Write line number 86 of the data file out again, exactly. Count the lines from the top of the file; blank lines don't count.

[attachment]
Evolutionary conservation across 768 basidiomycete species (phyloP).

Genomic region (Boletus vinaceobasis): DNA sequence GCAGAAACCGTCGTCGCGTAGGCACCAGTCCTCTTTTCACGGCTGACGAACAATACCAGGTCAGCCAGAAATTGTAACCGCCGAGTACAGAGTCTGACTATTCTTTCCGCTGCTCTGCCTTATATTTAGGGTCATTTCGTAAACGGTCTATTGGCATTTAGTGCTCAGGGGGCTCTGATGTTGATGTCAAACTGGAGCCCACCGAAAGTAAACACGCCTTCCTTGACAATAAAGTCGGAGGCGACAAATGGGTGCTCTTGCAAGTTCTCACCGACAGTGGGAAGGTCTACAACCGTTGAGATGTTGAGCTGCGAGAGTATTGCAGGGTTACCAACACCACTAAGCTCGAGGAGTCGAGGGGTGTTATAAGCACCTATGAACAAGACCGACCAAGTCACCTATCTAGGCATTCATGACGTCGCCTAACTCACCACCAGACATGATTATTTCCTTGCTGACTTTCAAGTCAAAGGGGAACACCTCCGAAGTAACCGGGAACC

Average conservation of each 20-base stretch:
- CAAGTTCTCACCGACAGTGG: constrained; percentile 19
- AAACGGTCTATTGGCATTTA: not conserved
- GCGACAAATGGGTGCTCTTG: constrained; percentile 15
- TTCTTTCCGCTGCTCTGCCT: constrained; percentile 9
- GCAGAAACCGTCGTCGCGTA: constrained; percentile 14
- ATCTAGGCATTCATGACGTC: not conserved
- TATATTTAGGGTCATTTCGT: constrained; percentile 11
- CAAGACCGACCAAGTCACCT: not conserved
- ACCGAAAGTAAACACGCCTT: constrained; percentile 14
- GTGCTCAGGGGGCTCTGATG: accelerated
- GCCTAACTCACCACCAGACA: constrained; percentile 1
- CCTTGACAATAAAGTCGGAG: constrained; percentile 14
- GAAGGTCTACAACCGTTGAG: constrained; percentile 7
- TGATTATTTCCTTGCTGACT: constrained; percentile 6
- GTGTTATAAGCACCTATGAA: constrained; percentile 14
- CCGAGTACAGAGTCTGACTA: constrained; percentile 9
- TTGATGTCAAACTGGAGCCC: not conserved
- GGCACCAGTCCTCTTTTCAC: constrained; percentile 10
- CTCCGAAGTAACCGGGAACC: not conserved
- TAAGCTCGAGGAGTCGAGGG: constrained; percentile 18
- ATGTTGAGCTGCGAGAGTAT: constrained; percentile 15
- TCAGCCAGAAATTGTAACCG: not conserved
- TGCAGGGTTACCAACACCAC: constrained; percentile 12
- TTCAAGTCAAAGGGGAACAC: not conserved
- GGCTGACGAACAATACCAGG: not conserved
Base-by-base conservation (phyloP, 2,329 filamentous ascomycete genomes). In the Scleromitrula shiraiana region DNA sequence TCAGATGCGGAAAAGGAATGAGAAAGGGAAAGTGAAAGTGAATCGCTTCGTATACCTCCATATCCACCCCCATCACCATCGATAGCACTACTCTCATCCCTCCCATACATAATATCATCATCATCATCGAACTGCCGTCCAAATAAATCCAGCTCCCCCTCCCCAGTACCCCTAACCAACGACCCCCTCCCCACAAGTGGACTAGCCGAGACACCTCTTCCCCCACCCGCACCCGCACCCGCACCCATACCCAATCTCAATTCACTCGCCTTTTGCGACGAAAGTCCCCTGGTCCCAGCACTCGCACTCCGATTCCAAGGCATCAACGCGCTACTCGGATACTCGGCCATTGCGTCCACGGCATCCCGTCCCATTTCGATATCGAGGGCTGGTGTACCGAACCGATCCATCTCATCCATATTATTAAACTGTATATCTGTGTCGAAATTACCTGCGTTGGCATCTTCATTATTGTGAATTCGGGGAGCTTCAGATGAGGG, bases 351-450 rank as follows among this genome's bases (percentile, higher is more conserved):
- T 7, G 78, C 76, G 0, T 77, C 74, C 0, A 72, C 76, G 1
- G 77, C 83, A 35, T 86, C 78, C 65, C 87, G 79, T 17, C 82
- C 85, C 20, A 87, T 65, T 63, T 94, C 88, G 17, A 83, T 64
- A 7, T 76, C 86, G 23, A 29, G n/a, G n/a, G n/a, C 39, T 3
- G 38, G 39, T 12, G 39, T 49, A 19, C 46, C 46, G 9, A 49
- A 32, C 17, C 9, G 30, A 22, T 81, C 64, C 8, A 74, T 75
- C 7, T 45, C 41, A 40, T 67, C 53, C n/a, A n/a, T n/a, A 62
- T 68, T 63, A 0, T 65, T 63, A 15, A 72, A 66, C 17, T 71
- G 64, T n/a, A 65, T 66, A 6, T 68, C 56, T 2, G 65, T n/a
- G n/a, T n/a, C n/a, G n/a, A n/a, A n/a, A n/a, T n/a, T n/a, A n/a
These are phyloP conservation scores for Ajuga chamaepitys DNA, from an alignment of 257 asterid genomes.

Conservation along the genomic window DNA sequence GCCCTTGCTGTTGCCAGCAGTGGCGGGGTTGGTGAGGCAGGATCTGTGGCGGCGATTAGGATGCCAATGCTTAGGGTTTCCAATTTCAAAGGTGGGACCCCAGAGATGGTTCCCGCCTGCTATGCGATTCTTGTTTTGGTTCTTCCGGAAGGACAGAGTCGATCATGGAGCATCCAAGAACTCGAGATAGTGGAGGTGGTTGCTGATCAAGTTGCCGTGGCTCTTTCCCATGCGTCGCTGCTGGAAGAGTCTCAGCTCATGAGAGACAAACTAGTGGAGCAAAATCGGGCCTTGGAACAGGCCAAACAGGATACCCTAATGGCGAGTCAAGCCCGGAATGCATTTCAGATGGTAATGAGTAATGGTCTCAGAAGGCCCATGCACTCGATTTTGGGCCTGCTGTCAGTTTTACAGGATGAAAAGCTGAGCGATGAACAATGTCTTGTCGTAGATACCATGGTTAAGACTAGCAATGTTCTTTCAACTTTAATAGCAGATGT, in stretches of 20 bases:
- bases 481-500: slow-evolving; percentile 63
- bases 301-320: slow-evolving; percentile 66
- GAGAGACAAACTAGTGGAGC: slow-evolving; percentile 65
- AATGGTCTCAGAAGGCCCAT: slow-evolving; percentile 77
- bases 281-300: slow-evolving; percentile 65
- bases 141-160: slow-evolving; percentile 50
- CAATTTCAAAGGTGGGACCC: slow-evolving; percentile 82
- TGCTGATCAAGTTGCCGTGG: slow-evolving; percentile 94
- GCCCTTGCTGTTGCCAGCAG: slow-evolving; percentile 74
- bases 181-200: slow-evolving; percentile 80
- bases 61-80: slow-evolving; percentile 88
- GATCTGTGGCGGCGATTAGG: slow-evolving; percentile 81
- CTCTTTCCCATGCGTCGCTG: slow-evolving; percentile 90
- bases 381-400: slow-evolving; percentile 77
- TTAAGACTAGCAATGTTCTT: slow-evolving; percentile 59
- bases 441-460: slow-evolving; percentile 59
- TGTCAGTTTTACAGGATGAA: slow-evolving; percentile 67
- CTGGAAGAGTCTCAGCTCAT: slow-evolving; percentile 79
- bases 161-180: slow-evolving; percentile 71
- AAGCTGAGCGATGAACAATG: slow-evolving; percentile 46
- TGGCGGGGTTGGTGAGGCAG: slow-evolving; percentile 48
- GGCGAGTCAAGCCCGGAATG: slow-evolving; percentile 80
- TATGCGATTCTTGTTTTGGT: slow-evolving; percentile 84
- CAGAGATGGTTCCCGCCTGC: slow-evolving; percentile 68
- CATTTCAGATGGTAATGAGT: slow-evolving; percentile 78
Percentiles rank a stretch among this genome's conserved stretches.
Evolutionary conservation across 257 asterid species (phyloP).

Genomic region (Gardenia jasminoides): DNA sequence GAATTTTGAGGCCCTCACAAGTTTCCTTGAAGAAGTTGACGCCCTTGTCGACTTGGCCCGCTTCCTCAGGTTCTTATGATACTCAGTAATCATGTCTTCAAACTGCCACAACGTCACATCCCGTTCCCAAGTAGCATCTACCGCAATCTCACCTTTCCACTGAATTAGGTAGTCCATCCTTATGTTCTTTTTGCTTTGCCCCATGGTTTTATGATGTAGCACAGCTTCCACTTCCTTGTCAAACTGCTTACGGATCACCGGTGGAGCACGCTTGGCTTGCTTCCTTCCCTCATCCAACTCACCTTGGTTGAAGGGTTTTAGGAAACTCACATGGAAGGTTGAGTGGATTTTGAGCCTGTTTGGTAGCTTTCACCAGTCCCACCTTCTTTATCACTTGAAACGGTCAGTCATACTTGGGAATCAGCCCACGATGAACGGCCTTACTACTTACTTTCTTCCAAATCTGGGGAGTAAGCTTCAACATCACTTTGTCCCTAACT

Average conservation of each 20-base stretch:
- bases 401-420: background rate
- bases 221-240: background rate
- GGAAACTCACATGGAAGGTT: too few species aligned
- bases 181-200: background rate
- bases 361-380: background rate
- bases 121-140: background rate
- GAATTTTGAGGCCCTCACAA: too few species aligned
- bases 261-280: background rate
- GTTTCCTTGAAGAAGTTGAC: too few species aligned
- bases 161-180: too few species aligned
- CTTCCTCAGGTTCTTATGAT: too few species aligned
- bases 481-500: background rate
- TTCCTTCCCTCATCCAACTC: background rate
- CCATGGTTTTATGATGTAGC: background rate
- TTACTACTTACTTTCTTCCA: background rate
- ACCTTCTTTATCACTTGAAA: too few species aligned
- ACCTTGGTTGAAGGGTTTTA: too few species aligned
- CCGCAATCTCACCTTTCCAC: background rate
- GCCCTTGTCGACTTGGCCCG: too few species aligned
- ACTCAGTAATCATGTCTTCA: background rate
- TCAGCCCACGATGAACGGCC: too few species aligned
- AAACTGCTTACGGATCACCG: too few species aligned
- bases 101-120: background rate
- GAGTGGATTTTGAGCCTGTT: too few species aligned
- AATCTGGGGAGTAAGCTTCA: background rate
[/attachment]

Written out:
- ACCTTCTTTATCACTTGAAA: too few species aligned